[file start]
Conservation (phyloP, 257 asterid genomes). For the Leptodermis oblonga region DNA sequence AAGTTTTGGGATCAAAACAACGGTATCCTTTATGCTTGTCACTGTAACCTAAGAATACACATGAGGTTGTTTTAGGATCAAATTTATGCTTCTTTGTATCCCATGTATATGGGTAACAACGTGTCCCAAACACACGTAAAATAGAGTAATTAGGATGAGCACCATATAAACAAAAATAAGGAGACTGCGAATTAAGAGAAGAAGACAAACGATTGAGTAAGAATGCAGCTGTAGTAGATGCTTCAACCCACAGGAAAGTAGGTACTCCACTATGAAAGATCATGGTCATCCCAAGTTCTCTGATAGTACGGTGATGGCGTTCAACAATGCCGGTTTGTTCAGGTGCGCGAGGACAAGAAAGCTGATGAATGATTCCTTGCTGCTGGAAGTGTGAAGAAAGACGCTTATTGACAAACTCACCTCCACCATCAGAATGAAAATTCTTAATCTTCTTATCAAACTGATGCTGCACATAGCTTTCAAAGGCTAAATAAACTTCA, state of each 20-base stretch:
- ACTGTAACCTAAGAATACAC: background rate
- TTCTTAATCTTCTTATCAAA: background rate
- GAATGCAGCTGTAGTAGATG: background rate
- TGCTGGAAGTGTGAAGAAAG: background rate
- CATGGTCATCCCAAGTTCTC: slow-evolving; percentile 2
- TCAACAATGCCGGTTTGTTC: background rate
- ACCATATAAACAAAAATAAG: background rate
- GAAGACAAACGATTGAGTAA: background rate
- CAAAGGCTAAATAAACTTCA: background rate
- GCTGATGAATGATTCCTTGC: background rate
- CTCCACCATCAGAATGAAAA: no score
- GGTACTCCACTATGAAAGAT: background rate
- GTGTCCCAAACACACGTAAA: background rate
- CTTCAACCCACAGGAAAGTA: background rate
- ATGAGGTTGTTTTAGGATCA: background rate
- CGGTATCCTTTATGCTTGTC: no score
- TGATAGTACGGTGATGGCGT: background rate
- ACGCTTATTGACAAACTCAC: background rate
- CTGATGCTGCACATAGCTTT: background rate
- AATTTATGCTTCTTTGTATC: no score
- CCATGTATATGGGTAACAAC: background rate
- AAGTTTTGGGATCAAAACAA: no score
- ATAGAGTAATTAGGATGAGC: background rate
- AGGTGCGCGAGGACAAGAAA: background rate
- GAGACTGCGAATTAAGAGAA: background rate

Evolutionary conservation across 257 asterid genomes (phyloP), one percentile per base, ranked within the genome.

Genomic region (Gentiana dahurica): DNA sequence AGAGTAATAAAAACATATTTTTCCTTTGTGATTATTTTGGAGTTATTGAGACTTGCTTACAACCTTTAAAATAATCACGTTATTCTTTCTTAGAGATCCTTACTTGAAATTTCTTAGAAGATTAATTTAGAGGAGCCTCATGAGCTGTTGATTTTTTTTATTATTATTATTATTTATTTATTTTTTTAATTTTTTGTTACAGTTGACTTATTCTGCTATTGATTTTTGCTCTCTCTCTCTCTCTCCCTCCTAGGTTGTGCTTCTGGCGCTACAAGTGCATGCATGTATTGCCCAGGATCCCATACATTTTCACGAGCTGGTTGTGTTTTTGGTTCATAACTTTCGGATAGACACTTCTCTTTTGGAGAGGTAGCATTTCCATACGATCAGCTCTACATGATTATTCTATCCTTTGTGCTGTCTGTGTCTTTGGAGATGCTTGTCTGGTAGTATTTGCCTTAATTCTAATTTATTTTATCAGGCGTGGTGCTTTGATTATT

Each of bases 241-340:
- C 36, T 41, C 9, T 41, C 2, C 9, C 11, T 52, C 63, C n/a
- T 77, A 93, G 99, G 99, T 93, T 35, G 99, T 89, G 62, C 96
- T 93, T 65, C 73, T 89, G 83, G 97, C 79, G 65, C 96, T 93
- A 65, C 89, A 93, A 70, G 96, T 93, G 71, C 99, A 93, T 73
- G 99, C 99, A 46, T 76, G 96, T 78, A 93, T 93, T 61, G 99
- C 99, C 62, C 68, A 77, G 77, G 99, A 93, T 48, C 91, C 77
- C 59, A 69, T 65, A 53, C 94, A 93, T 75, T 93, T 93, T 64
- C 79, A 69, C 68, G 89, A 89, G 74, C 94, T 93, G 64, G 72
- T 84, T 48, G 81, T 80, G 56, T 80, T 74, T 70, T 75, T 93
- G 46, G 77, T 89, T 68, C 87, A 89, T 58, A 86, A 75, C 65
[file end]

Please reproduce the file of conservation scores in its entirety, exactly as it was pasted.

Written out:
Conservation (phyloP, 257 asterid genomes). For the Leptodermis oblonga region DNA sequence AAGTTTTGGGATCAAAACAACGGTATCCTTTATGCTTGTCACTGTAACCTAAGAATACACATGAGGTTGTTTTAGGATCAAATTTATGCTTCTTTGTATCCCATGTATATGGGTAACAACGTGTCCCAAACACACGTAAAATAGAGTAATTAGGATGAGCACCATATAAACAAAAATAAGGAGACTGCGAATTAAGAGAAGAAGACAAACGATTGAGTAAGAATGCAGCTGTAGTAGATGCTTCAACCCACAGGAAAGTAGGTACTCCACTATGAAAGATCATGGTCATCCCAAGTTCTCTGATAGTACGGTGATGGCGTTCAACAATGCCGGTTTGTTCAGGTGCGCGAGGACAAGAAAGCTGATGAATGATTCCTTGCTGCTGGAAGTGTGAAGAAAGACGCTTATTGACAAACTCACCTCCACCATCAGAATGAAAATTCTTAATCTTCTTATCAAACTGATGCTGCACATAGCTTTCAAAGGCTAAATAAACTTCA, state of each 20-base stretch:
- ACTGTAACCTAAGAATACAC: background rate
- TTCTTAATCTTCTTATCAAA: background rate
- GAATGCAGCTGTAGTAGATG: background rate
- TGCTGGAAGTGTGAAGAAAG: background rate
- CATGGTCATCCCAAGTTCTC: slow-evolving; percentile 2
- TCAACAATGCCGGTTTGTTC: background rate
- ACCATATAAACAAAAATAAG: background rate
- GAAGACAAACGATTGAGTAA: background rate
- CAAAGGCTAAATAAACTTCA: background rate
- GCTGATGAATGATTCCTTGC: background rate
- CTCCACCATCAGAATGAAAA: no score
- GGTACTCCACTATGAAAGAT: background rate
- GTGTCCCAAACACACGTAAA: background rate
- CTTCAACCCACAGGAAAGTA: background rate
- ATGAGGTTGTTTTAGGATCA: background rate
- CGGTATCCTTTATGCTTGTC: no score
- TGATAGTACGGTGATGGCGT: background rate
- ACGCTTATTGACAAACTCAC: background rate
- CTGATGCTGCACATAGCTTT: background rate
- AATTTATGCTTCTTTGTATC: no score
- CCATGTATATGGGTAACAAC: background rate
- AAGTTTTGGGATCAAAACAA: no score
- ATAGAGTAATTAGGATGAGC: background rate
- AGGTGCGCGAGGACAAGAAA: background rate
- GAGACTGCGAATTAAGAGAA: background rate

Evolutionary conservation across 257 asterid genomes (phyloP), one percentile per base, ranked within the genome.

Genomic region (Gentiana dahurica): DNA sequence AGAGTAATAAAAACATATTTTTCCTTTGTGATTATTTTGGAGTTATTGAGACTTGCTTACAACCTTTAAAATAATCACGTTATTCTTTCTTAGAGATCCTTACTTGAAATTTCTTAGAAGATTAATTTAGAGGAGCCTCATGAGCTGTTGATTTTTTTTATTATTATTATTATTTATTTATTTTTTTAATTTTTTGTTACAGTTGACTTATTCTGCTATTGATTTTTGCTCTCTCTCTCTCTCTCCCTCCTAGGTTGTGCTTCTGGCGCTACAAGTGCATGCATGTATTGCCCAGGATCCCATACATTTTCACGAGCTGGTTGTGTTTTTGGTTCATAACTTTCGGATAGACACTTCTCTTTTGGAGAGGTAGCATTTCCATACGATCAGCTCTACATGATTATTCTATCCTTTGTGCTGTCTGTGTCTTTGGAGATGCTTGTCTGGTAGTATTTGCCTTAATTCTAATTTATTTTATCAGGCGTGGTGCTTTGATTATT

Each of bases 241-340:
- C 36, T 41, C 9, T 41, C 2, C 9, C 11, T 52, C 63, C n/a
- T 77, A 93, G 99, G 99, T 93, T 35, G 99, T 89, G 62, C 96
- T 93, T 65, C 73, T 89, G 83, G 97, C 79, G 65, C 96, T 93
- A 65, C 89, A 93, A 70, G 96, T 93, G 71, C 99, A 93, T 73
- G 99, C 99, A 46, T 76, G 96, T 78, A 93, T 93, T 61, G 99
- C 99, C 62, C 68, A 77, G 77, G 99, A 93, T 48, C 91, C 77
- C 59, A 69, T 65, A 53, C 94, A 93, T 75, T 93, T 93, T 64
- C 79, A 69, C 68, G 89, A 89, G 74, C 94, T 93, G 64, G 72
- T 84, T 48, G 81, T 80, G 56, T 80, T 74, T 70, T 75, T 93
- G 46, G 77, T 89, T 68, C 87, A 89, T 58, A 86, A 75, C 65